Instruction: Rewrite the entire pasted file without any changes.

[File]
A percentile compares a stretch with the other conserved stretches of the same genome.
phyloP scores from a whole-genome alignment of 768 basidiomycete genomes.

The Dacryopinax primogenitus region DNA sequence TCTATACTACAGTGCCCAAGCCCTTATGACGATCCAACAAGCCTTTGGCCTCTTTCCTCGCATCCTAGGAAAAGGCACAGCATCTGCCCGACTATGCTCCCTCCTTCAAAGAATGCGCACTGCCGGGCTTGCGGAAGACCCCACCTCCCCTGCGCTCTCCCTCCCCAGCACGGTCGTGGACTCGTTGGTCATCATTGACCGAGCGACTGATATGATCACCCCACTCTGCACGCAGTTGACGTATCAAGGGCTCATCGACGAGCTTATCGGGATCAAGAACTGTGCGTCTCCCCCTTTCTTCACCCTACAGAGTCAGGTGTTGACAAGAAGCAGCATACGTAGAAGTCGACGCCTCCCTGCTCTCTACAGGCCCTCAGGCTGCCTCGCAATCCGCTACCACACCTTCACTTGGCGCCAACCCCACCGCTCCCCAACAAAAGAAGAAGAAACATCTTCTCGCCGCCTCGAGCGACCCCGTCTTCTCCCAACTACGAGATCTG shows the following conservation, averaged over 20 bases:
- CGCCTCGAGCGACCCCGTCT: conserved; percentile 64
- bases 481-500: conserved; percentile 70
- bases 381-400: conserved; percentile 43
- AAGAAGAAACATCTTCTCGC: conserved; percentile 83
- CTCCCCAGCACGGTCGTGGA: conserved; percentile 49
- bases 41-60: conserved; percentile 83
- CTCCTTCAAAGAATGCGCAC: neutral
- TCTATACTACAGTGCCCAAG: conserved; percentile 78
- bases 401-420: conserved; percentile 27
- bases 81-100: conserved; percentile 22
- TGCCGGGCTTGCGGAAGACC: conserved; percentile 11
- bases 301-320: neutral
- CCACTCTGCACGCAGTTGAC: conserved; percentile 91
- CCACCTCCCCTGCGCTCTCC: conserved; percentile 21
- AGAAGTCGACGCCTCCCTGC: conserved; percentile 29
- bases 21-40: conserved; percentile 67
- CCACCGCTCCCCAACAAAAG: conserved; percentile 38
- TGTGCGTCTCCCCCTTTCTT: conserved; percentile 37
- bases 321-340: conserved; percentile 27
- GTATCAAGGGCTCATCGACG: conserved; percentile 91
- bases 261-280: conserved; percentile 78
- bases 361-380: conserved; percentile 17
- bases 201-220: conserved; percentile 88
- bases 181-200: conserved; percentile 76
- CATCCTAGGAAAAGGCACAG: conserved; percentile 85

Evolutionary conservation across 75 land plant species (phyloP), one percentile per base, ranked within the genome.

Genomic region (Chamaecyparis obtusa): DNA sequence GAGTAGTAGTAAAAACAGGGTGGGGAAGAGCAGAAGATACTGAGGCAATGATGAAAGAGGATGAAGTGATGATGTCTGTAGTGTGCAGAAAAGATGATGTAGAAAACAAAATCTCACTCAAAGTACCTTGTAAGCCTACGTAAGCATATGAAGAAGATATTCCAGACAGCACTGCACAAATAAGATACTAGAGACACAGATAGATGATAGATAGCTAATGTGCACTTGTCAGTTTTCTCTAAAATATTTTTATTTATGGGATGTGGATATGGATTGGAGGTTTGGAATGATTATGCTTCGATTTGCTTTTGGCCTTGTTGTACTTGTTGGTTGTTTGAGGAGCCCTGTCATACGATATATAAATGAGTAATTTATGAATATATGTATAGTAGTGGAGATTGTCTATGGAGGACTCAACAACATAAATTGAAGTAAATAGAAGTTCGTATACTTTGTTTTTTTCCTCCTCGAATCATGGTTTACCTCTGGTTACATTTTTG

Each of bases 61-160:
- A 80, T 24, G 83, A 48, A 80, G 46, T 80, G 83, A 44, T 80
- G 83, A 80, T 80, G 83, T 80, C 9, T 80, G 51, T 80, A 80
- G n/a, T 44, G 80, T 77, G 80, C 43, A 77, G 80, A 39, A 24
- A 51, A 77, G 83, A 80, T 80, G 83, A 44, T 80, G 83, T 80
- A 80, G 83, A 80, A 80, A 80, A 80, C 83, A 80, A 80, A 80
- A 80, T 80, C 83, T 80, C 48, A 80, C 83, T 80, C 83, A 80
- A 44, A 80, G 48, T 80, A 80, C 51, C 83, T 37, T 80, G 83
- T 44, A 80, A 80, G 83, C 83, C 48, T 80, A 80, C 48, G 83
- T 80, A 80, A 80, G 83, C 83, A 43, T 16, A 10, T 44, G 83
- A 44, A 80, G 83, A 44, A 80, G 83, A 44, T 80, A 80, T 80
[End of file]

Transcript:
A percentile compares a stretch with the other conserved stretches of the same genome.
phyloP scores from a whole-genome alignment of 768 basidiomycete genomes.

The Dacryopinax primogenitus region DNA sequence TCTATACTACAGTGCCCAAGCCCTTATGACGATCCAACAAGCCTTTGGCCTCTTTCCTCGCATCCTAGGAAAAGGCACAGCATCTGCCCGACTATGCTCCCTCCTTCAAAGAATGCGCACTGCCGGGCTTGCGGAAGACCCCACCTCCCCTGCGCTCTCCCTCCCCAGCACGGTCGTGGACTCGTTGGTCATCATTGACCGAGCGACTGATATGATCACCCCACTCTGCACGCAGTTGACGTATCAAGGGCTCATCGACGAGCTTATCGGGATCAAGAACTGTGCGTCTCCCCCTTTCTTCACCCTACAGAGTCAGGTGTTGACAAGAAGCAGCATACGTAGAAGTCGACGCCTCCCTGCTCTCTACAGGCCCTCAGGCTGCCTCGCAATCCGCTACCACACCTTCACTTGGCGCCAACCCCACCGCTCCCCAACAAAAGAAGAAGAAACATCTTCTCGCCGCCTCGAGCGACCCCGTCTTCTCCCAACTACGAGATCTG shows the following conservation, averaged over 20 bases:
- CGCCTCGAGCGACCCCGTCT: conserved; percentile 64
- bases 481-500: conserved; percentile 70
- bases 381-400: conserved; percentile 43
- AAGAAGAAACATCTTCTCGC: conserved; percentile 83
- CTCCCCAGCACGGTCGTGGA: conserved; percentile 49
- bases 41-60: conserved; percentile 83
- CTCCTTCAAAGAATGCGCAC: neutral
- TCTATACTACAGTGCCCAAG: conserved; percentile 78
- bases 401-420: conserved; percentile 27
- bases 81-100: conserved; percentile 22
- TGCCGGGCTTGCGGAAGACC: conserved; percentile 11
- bases 301-320: neutral
- CCACTCTGCACGCAGTTGAC: conserved; percentile 91
- CCACCTCCCCTGCGCTCTCC: conserved; percentile 21
- AGAAGTCGACGCCTCCCTGC: conserved; percentile 29
- bases 21-40: conserved; percentile 67
- CCACCGCTCCCCAACAAAAG: conserved; percentile 38
- TGTGCGTCTCCCCCTTTCTT: conserved; percentile 37
- bases 321-340: conserved; percentile 27
- GTATCAAGGGCTCATCGACG: conserved; percentile 91
- bases 261-280: conserved; percentile 78
- bases 361-380: conserved; percentile 17
- bases 201-220: conserved; percentile 88
- bases 181-200: conserved; percentile 76
- CATCCTAGGAAAAGGCACAG: conserved; percentile 85

Evolutionary conservation across 75 land plant species (phyloP), one percentile per base, ranked within the genome.

Genomic region (Chamaecyparis obtusa): DNA sequence GAGTAGTAGTAAAAACAGGGTGGGGAAGAGCAGAAGATACTGAGGCAATGATGAAAGAGGATGAAGTGATGATGTCTGTAGTGTGCAGAAAAGATGATGTAGAAAACAAAATCTCACTCAAAGTACCTTGTAAGCCTACGTAAGCATATGAAGAAGATATTCCAGACAGCACTGCACAAATAAGATACTAGAGACACAGATAGATGATAGATAGCTAATGTGCACTTGTCAGTTTTCTCTAAAATATTTTTATTTATGGGATGTGGATATGGATTGGAGGTTTGGAATGATTATGCTTCGATTTGCTTTTGGCCTTGTTGTACTTGTTGGTTGTTTGAGGAGCCCTGTCATACGATATATAAATGAGTAATTTATGAATATATGTATAGTAGTGGAGATTGTCTATGGAGGACTCAACAACATAAATTGAAGTAAATAGAAGTTCGTATACTTTGTTTTTTTCCTCCTCGAATCATGGTTTACCTCTGGTTACATTTTTG

Each of bases 61-160:
- A 80, T 24, G 83, A 48, A 80, G 46, T 80, G 83, A 44, T 80
- G 83, A 80, T 80, G 83, T 80, C 9, T 80, G 51, T 80, A 80
- G n/a, T 44, G 80, T 77, G 80, C 43, A 77, G 80, A 39, A 24
- A 51, A 77, G 83, A 80, T 80, G 83, A 44, T 80, G 83, T 80
- A 80, G 83, A 80, A 80, A 80, A 80, C 83, A 80, A 80, A 80
- A 80, T 80, C 83, T 80, C 48, A 80, C 83, T 80, C 83, A 80
- A 44, A 80, G 48, T 80, A 80, C 51, C 83, T 37, T 80, G 83
- T 44, A 80, A 80, G 83, C 83, C 48, T 80, A 80, C 48, G 83
- T 80, A 80, A 80, G 83, C 83, A 43, T 16, A 10, T 44, G 83
- A 44, A 80, G 83, A 44, A 80, G 83, A 44, T 80, A 80, T 80